365 total views, 2 views today About Melanie May Melanie May is a journalist and copywriter specialising in writing both for and about the charity and marketing services sectors since 2001. She can be reached via www.thepurplepim.com. Melanie May | 28 August 2019 | News AddThis Sharing ButtonsShare to TwitterTwitterShare to FacebookFacebookShare to LinkedInLinkedInShare to EmailEmailShare to WhatsAppWhatsAppShare to MessengerMessengerShare to MoreAddThis47 Media agency offers up to £45,000 worth of services for free to charity Tagged with: pro bono Advertisement 366 total views, 3 views today AddThis Sharing ButtonsShare to TwitterTwitterShare to FacebookFacebookShare to LinkedInLinkedInShare to EmailEmailShare to WhatsAppWhatsAppShare to MessengerMessengerShare to MoreAddThis47 Main photo: Managing Director Prasad Manjrekar and direct response specialist Matt Baldock. Credit: Mans Media. Independent marketing and advertising agency Mans Media is offering to waive its commission fee to provide services worth up to £45,000 for free to a charity looking to reach new and diverse audiences.Mans Media is inviting registered charities to get in touch for a brief discussion on the outline of their intended campaign. The agency will then select one charity to benefit from the offer.By removing commission fees, which it says normally range from 10-15% of campaign spend, Mans Media hopes its offer will help pave the way for more charities to consider diversifying their marketing and advertising approaches.The agency was founded by Prasad Manjrekar in 2013 to work with ethical brands and organisations in the third sector, which have included NSPCC.Managing Director Prasad Manjrekar said:“We want to help charities reach as many people as possible with their message, so this offer to waive our commission fee is just our way of doing our part.“There are countless examples of successful advertising campaigns run by commercial brands, yet in comparison the number of charity campaigns pales in comparison. Mans Media want to help change the charity advertising landscape, and by giving our services for free we’re ensuring charities achieve maximum impact for their budget, enabling them to use funds for their core charitable purposes.”Charities can submit their brief via the Mans Media site.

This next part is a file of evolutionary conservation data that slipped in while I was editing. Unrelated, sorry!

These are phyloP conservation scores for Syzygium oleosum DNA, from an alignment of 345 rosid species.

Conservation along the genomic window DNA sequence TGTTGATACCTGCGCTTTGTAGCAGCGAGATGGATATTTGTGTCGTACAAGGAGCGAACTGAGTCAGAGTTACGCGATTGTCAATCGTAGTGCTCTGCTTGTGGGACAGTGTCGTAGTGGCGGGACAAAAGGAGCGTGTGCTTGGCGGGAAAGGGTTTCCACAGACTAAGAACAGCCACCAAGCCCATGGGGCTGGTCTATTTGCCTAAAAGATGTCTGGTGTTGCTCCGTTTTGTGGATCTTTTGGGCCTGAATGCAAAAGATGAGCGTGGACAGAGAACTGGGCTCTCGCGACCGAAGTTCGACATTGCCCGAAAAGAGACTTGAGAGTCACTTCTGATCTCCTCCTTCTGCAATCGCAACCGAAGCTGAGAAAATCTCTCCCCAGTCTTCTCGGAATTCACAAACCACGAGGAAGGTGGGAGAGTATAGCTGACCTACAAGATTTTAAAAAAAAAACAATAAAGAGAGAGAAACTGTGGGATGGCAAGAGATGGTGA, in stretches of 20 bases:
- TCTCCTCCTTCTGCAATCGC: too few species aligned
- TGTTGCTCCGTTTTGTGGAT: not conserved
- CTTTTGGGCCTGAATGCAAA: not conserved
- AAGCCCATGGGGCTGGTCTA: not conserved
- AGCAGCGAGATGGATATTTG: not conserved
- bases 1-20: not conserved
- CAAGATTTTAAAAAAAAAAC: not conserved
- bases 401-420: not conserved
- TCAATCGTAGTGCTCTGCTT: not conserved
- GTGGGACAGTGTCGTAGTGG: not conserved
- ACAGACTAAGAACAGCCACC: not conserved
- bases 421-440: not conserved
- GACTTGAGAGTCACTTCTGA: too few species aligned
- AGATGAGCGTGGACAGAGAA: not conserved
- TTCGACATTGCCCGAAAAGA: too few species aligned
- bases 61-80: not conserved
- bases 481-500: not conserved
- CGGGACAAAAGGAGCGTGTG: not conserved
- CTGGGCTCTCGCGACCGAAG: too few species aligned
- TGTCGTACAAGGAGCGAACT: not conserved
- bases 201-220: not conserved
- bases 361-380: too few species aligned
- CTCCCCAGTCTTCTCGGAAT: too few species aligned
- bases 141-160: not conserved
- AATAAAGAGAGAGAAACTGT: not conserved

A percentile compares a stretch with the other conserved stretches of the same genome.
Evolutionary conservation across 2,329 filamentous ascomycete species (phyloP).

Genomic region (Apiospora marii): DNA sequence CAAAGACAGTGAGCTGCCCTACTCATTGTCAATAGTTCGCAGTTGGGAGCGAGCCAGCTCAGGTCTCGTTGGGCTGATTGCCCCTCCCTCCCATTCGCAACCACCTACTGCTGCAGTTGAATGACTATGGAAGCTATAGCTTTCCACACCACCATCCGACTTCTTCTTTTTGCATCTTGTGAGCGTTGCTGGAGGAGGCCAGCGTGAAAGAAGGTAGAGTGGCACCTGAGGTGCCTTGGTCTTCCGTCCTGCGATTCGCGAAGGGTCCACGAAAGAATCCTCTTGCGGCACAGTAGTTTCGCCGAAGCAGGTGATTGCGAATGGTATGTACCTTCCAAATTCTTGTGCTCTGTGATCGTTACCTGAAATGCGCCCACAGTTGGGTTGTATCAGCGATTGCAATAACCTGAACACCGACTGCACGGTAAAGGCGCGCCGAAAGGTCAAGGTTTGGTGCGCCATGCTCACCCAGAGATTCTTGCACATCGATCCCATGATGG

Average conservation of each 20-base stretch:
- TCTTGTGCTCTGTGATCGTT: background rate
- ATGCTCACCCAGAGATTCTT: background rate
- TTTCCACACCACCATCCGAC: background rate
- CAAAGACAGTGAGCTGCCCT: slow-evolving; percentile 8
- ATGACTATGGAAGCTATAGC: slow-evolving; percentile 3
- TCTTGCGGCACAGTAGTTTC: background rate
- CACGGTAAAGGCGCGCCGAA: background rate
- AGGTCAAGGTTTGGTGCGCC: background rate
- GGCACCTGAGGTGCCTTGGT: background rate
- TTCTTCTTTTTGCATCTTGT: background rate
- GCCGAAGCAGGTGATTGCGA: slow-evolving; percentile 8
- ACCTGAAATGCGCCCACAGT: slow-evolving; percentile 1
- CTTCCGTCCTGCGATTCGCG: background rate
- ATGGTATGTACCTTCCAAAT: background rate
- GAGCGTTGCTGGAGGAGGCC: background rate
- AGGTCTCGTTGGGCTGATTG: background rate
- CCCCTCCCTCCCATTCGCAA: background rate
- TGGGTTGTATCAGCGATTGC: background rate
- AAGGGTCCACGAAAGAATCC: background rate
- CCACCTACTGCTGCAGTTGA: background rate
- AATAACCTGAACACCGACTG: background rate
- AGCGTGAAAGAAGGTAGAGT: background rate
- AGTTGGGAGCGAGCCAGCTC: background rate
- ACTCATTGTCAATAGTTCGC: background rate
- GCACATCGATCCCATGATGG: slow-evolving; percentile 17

About two hours after he was taken off life support, Mr. Knapinski was lying in his hospital bed, seemingly unconscious, Ms. Holen said in an interview. Before she began another round of sedation treatment, she softly said his name.His eyes sprung open, she said, and tears began streaming down his cheeks. He wiggled his toes and gave a thumbs-up. Unable to talk because of a breathing tube, he mouthed a request to speak with his mother. The weather took a turn “to whiteout conditions,” Mr. Knapinski said, adding, “I couldn’t see anything.” The last thing he remembers before losing consciousness is taking small steps down the mountain, the newspaper reported.“I’m not sure what happened,” he said. “I think I fell.”- Advertisement – “We thought with him being cold, in addition to him being a young and fit guy who was climbing a mountain before this, he was a great candidate for this aggressive treatment,” Dr. Johnson said.As his organs began to regain function, Mr. Knapinski was taken off the ECMO machine on Tuesday.That night Dr. Arbabi received a page from Whitney Holen, a trauma nurse in Harborview’s intensive care unit who was caring for Mr. Knapinski. That’s usually a sign of disaster, but Ms. Holen’s voice was full of joy when she reported that “our mountain man” had opened his eyes and was smiling, he said.- Advertisement – The life support machine that the hospital used to treat Mr. Knapinski is known as an ECMO, and it is used sparingly because it requires special training to operate, said Dr. Jenelle Badulak, an intensive care unit doctor at Harborview. It is sometimes used for coronavirus patients with lung function of less than 20 percent who are not improving with a ventilator.The treatment, however, does not guarantee recovery. But sometimes, she said, it can save a life.Dr. Johnson, who treated Mr. Knapinski, said that cooler temperatures had been shown to “protect the brain and improve outcomes after cardiac arrest, or when the heart stops.”- Advertisement – – Advertisement –